ProfessorLee  posted on  2018-05-21   0:55:12 ET  Reply   Trace   Private Reply  


#29. To: ProfessorLee, Pinguinite (#28)

we have a royal flush. You have no clue about how big our economy is. It has been said, if america sneezes, the world gets the flu. They are dependant on us. have been since the late 1940's.

Largest economies by PPP GDP in 2018. According to International Monetary Fund estimates:

A Pole  posted on  2018-05-21   2:15:20 ET  (1 image) Reply   Trace   Private Reply  


#30. To: ProfessorLee (#28)

we have a royal flush. You have no clue about how big our economy is. It has been said, if america sneezes, the world gets the flu. They are dependant on us. have been since the late 1940's.

Today the US economy is a consumption based economy which is only supported by printing money. That's something we can do ONLY because the US dollar is the world reserve currency.

That is not an economy that gives us any royal flush. It's an illusion of economic strength only. I expect the same fate that befell the USSR will also fall upon the USA. But enjoy it while you can.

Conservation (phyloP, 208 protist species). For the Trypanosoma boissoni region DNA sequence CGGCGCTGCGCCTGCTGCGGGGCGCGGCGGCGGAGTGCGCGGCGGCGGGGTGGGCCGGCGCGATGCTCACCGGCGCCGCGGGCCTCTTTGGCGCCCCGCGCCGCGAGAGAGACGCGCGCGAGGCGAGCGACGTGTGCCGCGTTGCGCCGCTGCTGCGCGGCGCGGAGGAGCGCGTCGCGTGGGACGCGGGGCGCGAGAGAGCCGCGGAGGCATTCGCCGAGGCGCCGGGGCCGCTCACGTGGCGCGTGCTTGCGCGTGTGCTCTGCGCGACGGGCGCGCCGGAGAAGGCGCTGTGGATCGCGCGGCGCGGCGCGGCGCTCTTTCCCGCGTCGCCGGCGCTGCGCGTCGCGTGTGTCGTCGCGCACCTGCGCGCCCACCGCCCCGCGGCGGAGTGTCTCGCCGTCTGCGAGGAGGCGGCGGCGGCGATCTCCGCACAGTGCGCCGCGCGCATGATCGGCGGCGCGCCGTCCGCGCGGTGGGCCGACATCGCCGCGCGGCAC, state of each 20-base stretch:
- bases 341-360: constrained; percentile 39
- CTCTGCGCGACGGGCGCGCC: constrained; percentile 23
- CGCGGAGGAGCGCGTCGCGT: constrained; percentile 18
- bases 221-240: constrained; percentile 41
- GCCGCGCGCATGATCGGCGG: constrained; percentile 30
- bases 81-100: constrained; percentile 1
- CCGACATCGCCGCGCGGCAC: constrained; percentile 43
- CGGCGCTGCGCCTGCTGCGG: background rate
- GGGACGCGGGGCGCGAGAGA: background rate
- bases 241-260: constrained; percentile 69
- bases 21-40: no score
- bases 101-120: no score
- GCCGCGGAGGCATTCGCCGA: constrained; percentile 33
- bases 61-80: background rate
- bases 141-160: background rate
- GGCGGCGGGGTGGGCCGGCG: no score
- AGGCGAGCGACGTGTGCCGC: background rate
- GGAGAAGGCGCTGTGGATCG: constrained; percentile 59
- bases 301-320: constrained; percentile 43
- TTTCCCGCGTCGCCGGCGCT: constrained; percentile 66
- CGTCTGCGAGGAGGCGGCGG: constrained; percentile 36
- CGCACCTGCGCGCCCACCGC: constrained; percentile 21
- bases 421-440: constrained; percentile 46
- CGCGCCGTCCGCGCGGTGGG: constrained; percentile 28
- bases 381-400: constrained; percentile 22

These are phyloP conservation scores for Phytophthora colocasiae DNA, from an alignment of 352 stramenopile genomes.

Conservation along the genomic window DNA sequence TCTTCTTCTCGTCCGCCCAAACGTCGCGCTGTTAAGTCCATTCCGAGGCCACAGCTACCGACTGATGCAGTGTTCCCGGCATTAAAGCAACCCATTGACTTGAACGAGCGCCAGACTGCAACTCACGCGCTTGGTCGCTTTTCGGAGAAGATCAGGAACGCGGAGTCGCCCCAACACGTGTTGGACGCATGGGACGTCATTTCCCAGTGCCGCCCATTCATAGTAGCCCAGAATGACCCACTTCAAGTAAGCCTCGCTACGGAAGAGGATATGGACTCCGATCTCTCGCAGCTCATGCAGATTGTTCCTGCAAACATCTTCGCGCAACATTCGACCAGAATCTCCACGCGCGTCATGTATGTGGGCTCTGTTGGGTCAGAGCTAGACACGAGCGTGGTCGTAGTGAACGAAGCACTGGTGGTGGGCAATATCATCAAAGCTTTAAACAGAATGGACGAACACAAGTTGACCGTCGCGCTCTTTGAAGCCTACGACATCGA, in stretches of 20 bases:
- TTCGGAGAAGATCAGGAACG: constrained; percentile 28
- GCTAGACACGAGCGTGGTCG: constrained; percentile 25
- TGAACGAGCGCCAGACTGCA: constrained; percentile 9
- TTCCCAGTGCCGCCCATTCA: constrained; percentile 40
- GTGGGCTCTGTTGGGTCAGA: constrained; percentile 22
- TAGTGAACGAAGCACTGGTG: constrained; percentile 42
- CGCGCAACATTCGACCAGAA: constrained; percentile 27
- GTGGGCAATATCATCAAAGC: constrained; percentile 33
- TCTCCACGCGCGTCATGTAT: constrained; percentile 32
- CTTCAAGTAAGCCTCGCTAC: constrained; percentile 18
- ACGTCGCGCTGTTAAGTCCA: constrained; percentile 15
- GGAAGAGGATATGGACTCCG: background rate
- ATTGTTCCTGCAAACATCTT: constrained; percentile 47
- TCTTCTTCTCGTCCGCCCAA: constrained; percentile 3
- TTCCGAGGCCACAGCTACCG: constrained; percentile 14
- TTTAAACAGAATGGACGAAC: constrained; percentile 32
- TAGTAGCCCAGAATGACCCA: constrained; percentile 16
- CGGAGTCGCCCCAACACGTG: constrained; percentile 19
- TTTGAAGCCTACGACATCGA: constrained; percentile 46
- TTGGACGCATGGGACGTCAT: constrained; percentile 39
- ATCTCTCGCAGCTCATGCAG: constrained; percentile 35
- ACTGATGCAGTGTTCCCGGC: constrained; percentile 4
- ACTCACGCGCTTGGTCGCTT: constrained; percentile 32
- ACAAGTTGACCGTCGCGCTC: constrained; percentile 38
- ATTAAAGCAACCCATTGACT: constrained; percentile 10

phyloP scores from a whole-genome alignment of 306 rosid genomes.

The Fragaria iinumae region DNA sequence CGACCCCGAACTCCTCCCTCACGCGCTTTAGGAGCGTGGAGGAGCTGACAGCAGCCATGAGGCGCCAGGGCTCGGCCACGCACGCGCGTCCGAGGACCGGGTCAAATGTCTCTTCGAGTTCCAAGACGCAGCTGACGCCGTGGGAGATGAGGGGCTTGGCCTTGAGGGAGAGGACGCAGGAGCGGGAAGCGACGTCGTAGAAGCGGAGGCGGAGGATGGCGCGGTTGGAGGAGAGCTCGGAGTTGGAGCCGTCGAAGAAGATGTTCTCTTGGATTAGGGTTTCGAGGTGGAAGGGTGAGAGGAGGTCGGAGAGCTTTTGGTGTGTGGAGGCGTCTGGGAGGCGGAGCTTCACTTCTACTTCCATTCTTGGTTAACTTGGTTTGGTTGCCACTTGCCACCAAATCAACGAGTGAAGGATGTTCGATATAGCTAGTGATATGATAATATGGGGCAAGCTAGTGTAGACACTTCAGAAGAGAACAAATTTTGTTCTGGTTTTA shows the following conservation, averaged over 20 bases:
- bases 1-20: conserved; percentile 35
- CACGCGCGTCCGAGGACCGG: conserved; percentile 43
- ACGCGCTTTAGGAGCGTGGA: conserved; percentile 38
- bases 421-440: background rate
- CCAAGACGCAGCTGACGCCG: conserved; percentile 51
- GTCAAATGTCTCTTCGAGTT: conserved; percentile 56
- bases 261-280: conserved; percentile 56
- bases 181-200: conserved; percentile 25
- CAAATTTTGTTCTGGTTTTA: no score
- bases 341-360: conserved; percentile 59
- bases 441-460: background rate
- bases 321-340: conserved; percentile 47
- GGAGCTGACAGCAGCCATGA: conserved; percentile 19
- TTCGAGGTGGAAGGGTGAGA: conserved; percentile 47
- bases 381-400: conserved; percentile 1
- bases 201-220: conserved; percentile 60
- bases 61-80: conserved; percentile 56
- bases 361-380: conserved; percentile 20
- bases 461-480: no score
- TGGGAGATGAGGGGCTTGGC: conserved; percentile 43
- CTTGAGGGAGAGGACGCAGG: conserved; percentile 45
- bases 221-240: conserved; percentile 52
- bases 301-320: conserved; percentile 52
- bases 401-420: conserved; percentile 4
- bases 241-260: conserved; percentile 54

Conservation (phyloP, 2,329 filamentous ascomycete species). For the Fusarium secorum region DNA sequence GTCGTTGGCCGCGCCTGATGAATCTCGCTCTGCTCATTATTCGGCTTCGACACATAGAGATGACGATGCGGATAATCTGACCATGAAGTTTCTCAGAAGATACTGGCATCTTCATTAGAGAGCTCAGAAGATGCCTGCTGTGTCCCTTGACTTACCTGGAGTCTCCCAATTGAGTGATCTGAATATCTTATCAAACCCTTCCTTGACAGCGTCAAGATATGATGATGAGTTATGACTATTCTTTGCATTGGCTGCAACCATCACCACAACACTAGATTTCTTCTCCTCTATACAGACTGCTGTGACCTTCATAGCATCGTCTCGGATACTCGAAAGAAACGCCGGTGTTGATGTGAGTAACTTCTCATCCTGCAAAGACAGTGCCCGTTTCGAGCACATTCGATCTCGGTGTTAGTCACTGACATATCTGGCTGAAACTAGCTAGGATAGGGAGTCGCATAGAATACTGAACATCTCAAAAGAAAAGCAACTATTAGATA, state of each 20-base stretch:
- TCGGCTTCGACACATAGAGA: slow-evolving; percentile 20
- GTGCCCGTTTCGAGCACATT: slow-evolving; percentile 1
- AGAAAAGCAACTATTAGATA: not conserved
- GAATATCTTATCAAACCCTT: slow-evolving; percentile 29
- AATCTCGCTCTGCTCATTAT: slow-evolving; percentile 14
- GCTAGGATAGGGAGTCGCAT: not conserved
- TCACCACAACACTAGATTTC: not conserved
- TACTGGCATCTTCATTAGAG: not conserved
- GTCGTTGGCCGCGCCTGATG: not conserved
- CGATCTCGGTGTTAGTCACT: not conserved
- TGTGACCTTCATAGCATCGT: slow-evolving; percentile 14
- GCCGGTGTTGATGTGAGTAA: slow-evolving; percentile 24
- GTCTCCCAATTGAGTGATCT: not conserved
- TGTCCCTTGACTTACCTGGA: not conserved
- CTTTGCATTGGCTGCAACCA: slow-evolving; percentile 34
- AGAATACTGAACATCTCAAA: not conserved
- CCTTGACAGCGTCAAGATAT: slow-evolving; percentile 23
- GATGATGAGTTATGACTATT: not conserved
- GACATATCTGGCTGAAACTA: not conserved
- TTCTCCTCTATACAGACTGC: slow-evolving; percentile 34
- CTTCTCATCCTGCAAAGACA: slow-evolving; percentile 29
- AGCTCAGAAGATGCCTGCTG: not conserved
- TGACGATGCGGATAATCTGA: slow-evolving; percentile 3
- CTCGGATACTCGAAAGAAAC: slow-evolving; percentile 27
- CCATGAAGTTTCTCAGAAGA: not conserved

Pinguinite  posted on  2018-05-21   3:39:04 ET  Reply   Trace   Private Reply  


#31. To: Pinguinite (#30)

"while gold by itself will not gain you good soldiers, good soldiers may readily get you gold"

That contrary to the vulgar opinion, Money is not the Sinews of War.

Since any man may begin a war at his pleasure, but cannot at his pleasure bring it to a close, a prince before he engages in any warlike enterprise ought to measure his strength and govern himself accordingly. But he must be prudent enough not to deceive himself as to his strength, which he will always do, if he measure it by money, by advantage of position, or by the good-will of his subjects, while he is unprovided with an army of his own. These are things which may swell your strength but do not constitute it, being in themselves null and of no avail without an army on which you can depend.